For a lot of people, the month of January is frustratingly long and seems to drag. However I have to admit that usually for me it’s never long enough! The reason isn’t to be found in me wanting to wallow in the semi-gloom of winter, but instead me having to deal with my own increasing procrastination of the task of filing my tax returns before the month ends. Sadly (and this applies to other family members too), I am a 'late in the day' person, and so it takes a looming deadline and the threat of a fine, to spark me into action. As I try to convince my eldest child who again works to the wire with the essay deadlines she faces, it’s rare that any work that we do at the last minute is going to be particularly productive.
Thankfully then she wasn’t in attendance at church last Sunday when it could be claimed that the message found within the latest parable we studied providing with glimpses of “the kingdom” that we are called to seek first, went against this worldly wisdom. For in the challenging parable of the workers in the vineyard that Jesus told, we hear how those recruited late in the day, and working fewer hours than their fellow labourers, were still generously rewarded with a full day’s pay. Indeed in a service where we had two readings for the price of one(!), this amazing picture of a generous God was added to in our children’s reading, where the generous actions of the father of the prodigal son were celebrated too.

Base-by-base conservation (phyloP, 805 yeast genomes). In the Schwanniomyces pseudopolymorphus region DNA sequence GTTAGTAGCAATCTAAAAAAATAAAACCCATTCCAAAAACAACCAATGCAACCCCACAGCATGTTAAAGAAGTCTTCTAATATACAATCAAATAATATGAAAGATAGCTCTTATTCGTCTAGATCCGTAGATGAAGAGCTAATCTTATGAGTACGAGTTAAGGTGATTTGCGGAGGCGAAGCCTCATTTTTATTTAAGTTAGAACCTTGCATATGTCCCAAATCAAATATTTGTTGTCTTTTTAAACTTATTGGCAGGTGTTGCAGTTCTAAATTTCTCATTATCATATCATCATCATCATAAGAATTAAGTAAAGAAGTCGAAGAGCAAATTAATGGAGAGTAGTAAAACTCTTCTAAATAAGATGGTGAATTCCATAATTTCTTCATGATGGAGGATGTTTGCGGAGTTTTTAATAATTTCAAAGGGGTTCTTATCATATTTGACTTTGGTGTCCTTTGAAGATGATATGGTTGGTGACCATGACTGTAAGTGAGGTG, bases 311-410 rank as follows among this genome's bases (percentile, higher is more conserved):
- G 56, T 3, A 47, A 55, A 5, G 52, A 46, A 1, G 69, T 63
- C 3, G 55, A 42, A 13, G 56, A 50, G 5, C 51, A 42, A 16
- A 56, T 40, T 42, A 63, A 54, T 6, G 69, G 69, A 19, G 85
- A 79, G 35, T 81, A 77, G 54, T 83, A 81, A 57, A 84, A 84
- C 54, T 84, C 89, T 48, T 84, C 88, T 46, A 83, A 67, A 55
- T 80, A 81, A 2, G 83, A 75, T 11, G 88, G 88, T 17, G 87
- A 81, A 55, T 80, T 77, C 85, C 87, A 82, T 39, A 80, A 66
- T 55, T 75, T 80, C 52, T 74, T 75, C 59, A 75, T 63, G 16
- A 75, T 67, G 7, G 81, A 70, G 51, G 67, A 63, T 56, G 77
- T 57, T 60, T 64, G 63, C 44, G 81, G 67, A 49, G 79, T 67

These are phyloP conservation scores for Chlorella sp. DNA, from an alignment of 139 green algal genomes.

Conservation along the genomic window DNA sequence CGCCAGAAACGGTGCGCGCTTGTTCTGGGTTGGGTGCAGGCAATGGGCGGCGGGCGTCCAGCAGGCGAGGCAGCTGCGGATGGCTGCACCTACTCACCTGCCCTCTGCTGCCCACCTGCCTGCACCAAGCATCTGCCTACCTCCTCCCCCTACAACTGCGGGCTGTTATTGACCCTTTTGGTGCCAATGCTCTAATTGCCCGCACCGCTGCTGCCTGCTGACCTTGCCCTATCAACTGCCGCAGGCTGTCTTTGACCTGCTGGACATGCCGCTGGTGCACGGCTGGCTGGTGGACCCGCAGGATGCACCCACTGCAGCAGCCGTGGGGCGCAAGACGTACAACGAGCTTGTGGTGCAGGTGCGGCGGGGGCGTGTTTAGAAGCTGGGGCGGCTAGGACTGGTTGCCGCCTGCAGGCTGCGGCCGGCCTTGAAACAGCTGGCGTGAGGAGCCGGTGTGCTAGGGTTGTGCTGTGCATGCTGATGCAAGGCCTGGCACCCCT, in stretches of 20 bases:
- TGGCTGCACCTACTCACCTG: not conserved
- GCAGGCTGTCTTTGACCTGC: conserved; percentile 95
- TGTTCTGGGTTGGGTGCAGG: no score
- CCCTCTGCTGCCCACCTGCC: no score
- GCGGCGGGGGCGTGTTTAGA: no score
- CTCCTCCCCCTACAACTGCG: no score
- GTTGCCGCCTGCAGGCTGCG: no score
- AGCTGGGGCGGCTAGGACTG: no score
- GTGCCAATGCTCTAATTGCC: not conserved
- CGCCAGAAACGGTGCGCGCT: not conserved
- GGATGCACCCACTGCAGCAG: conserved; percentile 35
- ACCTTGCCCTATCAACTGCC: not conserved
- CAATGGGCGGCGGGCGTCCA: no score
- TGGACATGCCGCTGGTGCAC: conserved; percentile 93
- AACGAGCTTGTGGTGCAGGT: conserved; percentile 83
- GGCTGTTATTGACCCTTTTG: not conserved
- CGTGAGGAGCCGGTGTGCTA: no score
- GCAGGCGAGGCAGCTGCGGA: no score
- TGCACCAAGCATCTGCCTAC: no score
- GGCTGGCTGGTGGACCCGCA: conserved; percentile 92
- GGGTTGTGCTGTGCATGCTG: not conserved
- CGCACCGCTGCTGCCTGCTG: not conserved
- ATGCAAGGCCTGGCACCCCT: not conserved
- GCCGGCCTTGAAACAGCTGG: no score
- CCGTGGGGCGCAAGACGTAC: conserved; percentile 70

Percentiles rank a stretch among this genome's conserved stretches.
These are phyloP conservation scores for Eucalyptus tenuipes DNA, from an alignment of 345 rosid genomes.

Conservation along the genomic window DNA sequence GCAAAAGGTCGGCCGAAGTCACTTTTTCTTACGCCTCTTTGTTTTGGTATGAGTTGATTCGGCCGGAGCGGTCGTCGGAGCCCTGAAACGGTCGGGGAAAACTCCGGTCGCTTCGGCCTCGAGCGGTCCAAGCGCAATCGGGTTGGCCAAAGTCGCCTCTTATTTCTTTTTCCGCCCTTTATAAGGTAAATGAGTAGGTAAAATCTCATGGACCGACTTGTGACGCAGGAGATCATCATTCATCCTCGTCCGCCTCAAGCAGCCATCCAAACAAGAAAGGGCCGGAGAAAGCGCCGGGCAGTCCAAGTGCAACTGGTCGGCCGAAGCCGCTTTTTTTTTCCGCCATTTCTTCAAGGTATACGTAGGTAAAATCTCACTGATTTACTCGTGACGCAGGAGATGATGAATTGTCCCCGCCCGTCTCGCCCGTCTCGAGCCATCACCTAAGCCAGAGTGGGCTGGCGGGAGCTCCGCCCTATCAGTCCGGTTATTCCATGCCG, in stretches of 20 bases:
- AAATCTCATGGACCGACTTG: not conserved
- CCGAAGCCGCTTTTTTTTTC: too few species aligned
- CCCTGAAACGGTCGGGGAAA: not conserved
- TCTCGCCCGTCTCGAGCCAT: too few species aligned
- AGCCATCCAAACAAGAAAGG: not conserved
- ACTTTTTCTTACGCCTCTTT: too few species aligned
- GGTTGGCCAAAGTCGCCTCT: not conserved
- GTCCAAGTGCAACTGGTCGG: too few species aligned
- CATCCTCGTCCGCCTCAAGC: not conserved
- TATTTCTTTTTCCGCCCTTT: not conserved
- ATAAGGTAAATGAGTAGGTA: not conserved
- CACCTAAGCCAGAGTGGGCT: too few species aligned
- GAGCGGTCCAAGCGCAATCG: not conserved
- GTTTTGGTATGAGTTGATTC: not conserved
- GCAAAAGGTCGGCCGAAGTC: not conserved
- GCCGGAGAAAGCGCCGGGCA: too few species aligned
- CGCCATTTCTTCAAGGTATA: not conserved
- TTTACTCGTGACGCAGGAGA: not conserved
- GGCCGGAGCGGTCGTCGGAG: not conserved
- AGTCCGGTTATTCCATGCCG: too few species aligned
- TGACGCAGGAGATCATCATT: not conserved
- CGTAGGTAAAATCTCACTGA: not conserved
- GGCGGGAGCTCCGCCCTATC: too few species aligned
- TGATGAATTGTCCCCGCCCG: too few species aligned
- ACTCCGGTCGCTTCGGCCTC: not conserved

I have to say, that personally, the complex family dynamics and relationships found within the parable of the prodigal son, have always remained a fascination and challenge. One of my favourite books which explores this further (as well as holding a mirror to that which motivates ourselves) is “The Return of The Prodigal", by Henri Nouwen. As we continue through the year unravelling our motto “…first, the Kingdom”, I believe the themes found within the book shed much light on the heart of God, and his kingdom hopes for us all. As such, and as an advanced (rather ‘late in the day!”) notice from myself, as a part of Lent this year, please consider both reading this book (I have got hold of a number of 2nd hand copies, or can order you a new one), and joining our Lent group which will meet on a Monday evening (starting 2nd March), where we will share and discuss our findings together.